On migration

Leaving the EU would give us back control of our borders

  • The UK is currently obliged to accept ALL persons entering from Europe, regardless of skill level.
  • The UK public is increasingly concerned  by open borders, a recent poll by The Economist/Ipsos MORI found that immigration is now the most prominent issue on the UK’s political agenda.
  • 1.5 Million EU migrants moved to the UK between 2004 and 2010. Most of them were low-skilled. Low-skilled EU migrants can often deprive British citizens of jobs in the low-skilled end of the labour market.
  • By contrast, more and more non-EU visa applicants are skilled, yet the UK’s non-EU visa cap (for skilled labour) was filled within the first 6 months of 2015.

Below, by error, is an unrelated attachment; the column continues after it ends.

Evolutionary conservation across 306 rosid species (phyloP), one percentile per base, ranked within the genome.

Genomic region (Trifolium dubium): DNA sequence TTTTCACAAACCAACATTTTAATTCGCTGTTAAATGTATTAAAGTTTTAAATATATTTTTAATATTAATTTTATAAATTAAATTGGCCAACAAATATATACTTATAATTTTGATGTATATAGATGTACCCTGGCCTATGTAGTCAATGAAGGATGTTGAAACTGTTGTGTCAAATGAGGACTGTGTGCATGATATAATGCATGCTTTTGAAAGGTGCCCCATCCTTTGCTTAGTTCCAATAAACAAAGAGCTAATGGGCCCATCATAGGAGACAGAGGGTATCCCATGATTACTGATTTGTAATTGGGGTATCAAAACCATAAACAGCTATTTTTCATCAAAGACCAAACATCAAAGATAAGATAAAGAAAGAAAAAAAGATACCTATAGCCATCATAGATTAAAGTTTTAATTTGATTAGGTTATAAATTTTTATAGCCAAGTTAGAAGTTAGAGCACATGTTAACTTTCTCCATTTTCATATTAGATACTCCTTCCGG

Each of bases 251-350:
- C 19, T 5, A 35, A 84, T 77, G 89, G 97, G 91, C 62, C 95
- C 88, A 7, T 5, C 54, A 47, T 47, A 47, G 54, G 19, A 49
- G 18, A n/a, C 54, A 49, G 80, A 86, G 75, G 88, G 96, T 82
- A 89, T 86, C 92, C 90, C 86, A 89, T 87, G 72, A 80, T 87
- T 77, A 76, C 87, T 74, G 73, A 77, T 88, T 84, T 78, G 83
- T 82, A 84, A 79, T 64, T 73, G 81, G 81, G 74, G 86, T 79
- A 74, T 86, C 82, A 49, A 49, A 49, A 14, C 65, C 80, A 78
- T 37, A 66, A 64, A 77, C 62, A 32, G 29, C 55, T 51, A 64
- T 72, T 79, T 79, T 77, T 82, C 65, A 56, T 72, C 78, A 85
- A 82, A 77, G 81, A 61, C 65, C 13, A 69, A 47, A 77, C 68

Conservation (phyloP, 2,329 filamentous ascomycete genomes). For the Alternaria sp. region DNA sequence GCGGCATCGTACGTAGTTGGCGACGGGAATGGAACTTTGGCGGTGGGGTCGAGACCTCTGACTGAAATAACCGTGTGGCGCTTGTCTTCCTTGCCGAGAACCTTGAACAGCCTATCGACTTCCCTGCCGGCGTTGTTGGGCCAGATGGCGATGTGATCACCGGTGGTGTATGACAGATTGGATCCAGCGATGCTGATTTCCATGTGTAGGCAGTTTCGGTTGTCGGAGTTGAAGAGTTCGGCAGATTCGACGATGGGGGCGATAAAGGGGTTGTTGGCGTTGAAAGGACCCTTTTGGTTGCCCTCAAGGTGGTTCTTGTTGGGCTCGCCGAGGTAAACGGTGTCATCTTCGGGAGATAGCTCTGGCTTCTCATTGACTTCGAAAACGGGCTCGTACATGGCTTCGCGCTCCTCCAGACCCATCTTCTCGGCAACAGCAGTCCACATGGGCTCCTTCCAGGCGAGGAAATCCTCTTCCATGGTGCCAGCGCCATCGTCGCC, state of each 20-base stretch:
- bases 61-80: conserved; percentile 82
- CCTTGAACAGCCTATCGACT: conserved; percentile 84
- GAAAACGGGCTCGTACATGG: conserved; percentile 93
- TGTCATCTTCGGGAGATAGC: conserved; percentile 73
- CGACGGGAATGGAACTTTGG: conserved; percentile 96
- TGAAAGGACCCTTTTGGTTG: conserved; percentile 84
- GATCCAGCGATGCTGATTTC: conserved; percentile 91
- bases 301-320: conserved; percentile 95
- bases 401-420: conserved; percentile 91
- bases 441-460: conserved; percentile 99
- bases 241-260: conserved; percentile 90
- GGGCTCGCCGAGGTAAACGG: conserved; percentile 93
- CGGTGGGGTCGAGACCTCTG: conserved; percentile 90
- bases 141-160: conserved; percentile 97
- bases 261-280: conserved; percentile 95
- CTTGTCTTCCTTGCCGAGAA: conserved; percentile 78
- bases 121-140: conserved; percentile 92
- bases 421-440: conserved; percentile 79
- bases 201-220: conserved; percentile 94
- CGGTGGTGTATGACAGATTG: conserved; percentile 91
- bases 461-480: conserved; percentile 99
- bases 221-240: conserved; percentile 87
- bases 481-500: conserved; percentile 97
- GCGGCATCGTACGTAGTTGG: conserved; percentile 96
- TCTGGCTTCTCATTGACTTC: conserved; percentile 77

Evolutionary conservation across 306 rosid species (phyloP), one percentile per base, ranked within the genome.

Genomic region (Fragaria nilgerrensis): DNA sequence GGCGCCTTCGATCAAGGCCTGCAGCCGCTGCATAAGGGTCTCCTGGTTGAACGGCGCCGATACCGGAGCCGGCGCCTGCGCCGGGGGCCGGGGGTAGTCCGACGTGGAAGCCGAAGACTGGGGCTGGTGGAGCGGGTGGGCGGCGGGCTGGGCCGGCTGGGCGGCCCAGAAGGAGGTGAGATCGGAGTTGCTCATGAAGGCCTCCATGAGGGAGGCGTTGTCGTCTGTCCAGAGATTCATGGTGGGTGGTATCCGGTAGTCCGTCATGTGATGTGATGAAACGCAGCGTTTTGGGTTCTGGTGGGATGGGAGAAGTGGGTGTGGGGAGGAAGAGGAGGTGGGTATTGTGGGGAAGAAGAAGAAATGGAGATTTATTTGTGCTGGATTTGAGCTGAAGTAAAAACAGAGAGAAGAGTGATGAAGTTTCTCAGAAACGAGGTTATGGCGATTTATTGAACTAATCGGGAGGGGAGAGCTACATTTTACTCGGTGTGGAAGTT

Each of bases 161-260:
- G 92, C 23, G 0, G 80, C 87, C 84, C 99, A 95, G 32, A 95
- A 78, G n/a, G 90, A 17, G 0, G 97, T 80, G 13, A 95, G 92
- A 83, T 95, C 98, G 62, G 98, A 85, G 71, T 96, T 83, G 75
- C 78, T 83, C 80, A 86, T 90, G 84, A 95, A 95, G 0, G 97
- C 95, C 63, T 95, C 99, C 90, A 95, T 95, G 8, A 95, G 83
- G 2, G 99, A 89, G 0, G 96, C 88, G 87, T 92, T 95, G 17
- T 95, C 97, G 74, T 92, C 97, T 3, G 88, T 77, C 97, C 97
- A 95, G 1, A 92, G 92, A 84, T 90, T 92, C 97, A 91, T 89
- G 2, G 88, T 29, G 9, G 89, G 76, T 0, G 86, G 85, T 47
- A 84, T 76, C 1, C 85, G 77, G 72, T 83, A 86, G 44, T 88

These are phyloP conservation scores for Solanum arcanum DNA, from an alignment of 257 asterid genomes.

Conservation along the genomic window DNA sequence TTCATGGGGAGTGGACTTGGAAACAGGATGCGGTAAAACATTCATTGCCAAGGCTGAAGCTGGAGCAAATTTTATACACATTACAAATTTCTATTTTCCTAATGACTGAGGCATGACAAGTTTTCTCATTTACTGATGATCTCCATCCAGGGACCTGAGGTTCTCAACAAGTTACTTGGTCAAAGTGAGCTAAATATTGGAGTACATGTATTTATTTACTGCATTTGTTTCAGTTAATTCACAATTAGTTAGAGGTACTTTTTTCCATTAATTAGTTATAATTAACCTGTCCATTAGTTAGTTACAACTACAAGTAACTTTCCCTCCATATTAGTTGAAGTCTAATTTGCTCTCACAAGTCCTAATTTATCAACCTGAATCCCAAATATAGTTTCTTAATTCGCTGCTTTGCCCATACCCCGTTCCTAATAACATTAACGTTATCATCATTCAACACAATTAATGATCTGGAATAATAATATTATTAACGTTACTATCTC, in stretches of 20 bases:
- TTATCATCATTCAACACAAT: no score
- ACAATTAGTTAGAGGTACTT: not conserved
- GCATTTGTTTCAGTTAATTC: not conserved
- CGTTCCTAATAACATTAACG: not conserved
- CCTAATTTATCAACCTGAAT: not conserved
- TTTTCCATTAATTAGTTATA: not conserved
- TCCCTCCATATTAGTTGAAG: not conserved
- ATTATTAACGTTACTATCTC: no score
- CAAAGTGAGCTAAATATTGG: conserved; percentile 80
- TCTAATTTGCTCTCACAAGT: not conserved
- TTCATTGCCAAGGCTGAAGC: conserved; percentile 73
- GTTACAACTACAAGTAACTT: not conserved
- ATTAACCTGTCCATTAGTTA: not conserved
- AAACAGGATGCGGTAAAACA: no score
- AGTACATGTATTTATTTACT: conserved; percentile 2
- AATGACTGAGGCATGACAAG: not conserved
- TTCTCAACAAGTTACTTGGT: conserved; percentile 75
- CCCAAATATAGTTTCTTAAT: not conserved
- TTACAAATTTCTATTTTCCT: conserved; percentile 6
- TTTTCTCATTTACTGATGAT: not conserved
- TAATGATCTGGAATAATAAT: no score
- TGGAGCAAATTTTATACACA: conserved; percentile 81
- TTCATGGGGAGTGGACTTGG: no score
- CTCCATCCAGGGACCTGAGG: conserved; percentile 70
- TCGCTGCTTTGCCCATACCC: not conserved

• Migration accounts for one third of the deficit in social housing and undoubtedly puts pressure on public services as a whole. 

As the world’s fifth biggest economy, the UK is well placed to supply its own labour. So it would make sense for UK immigration policy to be tailored towards filling any employment shortfalls, with the freedom to draw specialist skills from a global talent pool.

Given the current free movement of people within the EU, Britain’s attempts to reduce net migration have led to incredibly tight restrictions on non-EU students and workers. Leaving the EU would ensure that the very best and brightest minds could come to the UK - wherever in the world they are from. What’s more, an overall cap on migration would allow the UK to ease some of the current (huge) pressure on public services.

This website uses cookies. Please read our cookie policy for further details. Dismiss